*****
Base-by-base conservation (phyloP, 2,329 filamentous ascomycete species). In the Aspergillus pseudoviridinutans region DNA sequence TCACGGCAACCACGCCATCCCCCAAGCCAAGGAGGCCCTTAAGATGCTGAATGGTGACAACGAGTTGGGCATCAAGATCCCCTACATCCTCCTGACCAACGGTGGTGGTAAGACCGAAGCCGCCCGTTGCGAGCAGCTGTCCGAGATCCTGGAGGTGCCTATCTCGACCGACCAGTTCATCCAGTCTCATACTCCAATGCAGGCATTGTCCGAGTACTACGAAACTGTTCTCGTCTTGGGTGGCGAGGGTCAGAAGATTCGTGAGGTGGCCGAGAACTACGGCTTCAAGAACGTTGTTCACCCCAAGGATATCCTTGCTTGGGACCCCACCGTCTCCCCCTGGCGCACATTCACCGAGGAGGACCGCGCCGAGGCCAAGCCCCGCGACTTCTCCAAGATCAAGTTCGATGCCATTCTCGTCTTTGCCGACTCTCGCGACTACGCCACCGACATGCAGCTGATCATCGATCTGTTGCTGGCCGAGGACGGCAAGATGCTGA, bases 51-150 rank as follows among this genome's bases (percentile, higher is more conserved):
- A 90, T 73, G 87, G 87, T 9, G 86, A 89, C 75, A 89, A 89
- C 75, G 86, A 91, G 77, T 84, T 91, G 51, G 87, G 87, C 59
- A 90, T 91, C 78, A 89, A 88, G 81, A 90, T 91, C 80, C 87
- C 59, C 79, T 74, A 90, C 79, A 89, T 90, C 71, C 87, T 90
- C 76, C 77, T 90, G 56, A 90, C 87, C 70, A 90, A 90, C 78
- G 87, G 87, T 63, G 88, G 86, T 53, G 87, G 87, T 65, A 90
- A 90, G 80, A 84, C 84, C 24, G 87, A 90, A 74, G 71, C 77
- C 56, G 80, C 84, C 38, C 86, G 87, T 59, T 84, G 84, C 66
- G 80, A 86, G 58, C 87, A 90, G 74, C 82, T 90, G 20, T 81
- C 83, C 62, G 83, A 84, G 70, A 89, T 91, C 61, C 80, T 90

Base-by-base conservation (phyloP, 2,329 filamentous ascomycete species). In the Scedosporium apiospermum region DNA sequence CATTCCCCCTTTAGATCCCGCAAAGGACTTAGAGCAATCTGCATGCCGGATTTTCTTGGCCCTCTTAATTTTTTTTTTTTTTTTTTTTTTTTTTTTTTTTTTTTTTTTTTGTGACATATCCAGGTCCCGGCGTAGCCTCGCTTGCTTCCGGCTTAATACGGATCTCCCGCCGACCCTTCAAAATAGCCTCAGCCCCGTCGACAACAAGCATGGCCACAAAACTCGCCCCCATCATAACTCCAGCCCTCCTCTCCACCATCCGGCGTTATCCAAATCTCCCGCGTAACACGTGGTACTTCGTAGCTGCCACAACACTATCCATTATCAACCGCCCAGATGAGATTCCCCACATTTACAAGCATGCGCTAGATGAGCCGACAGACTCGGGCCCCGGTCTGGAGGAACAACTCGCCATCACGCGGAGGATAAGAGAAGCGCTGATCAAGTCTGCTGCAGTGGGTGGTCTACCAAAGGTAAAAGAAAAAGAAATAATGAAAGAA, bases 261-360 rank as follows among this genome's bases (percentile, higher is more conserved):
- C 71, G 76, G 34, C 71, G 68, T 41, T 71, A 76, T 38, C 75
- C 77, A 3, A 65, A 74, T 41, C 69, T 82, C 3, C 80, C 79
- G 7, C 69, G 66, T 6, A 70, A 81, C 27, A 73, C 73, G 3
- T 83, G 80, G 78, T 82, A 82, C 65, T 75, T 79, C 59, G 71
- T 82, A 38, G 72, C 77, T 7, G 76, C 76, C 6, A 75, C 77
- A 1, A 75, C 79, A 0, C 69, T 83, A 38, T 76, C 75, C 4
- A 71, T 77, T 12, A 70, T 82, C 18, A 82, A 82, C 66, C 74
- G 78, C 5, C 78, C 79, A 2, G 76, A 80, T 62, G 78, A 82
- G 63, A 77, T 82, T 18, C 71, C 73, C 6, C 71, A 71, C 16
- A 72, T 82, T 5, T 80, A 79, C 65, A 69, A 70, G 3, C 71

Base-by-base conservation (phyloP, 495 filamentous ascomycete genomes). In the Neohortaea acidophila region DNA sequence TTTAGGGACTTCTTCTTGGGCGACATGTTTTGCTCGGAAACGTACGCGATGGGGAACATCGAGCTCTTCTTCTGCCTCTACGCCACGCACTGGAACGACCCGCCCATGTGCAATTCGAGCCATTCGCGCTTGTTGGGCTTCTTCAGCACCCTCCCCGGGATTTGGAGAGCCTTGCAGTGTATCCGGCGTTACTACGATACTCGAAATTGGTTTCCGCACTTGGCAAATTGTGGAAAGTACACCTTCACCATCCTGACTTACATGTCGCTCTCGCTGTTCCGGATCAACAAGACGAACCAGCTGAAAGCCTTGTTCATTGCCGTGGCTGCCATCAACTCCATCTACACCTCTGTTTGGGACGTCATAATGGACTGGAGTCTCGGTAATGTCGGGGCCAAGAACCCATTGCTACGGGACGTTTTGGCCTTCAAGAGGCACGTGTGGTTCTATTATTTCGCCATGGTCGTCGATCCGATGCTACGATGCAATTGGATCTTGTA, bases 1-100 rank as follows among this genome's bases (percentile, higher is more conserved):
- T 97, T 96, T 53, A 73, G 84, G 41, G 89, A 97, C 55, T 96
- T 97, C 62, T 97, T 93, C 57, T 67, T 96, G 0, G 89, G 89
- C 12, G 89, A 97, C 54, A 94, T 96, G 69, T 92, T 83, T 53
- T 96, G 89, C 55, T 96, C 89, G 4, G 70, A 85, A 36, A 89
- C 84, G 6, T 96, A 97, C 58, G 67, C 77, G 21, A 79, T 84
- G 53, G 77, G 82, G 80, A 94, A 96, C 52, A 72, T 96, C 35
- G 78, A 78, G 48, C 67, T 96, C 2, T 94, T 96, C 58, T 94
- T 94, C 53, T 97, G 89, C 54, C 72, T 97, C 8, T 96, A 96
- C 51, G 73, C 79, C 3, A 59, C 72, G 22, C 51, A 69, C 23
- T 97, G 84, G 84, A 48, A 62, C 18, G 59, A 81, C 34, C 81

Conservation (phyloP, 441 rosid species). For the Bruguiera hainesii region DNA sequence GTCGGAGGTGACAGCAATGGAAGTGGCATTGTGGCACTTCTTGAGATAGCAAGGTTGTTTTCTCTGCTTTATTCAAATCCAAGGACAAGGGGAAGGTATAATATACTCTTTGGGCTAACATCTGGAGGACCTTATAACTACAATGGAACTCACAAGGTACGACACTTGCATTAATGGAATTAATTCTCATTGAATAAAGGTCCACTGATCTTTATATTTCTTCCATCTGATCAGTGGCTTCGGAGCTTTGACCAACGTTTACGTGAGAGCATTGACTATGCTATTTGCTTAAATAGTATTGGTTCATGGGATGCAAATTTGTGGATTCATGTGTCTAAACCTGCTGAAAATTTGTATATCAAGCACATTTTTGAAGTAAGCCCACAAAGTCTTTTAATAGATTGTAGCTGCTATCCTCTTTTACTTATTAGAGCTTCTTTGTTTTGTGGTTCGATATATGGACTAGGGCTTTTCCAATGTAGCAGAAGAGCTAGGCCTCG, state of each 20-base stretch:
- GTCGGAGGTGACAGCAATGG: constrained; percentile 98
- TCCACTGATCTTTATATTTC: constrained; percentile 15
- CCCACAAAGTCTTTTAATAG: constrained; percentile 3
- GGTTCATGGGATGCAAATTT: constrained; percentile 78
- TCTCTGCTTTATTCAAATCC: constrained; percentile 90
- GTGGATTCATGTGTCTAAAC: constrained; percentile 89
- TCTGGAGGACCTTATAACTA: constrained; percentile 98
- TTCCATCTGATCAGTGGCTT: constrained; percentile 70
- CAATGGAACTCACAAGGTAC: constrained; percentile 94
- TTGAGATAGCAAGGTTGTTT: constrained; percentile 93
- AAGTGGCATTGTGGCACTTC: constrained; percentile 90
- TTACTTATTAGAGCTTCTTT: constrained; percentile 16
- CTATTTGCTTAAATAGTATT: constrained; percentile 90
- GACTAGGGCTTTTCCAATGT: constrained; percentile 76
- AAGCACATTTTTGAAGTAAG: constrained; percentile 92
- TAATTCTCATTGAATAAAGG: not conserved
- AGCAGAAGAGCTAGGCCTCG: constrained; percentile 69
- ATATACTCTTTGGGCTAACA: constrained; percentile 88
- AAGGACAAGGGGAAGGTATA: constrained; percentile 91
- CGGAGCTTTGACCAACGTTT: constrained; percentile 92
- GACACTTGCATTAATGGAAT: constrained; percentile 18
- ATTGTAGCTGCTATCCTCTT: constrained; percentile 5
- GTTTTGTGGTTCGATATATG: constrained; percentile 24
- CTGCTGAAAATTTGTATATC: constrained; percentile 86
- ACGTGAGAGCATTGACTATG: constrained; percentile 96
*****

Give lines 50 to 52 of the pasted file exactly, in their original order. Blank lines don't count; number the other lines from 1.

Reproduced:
- TAATTCTCATTGAATAAAGG: not conserved
- AGCAGAAGAGCTAGGCCTCG: constrained; percentile 69
- ATATACTCTTTGGGCTAACA: constrained; percentile 88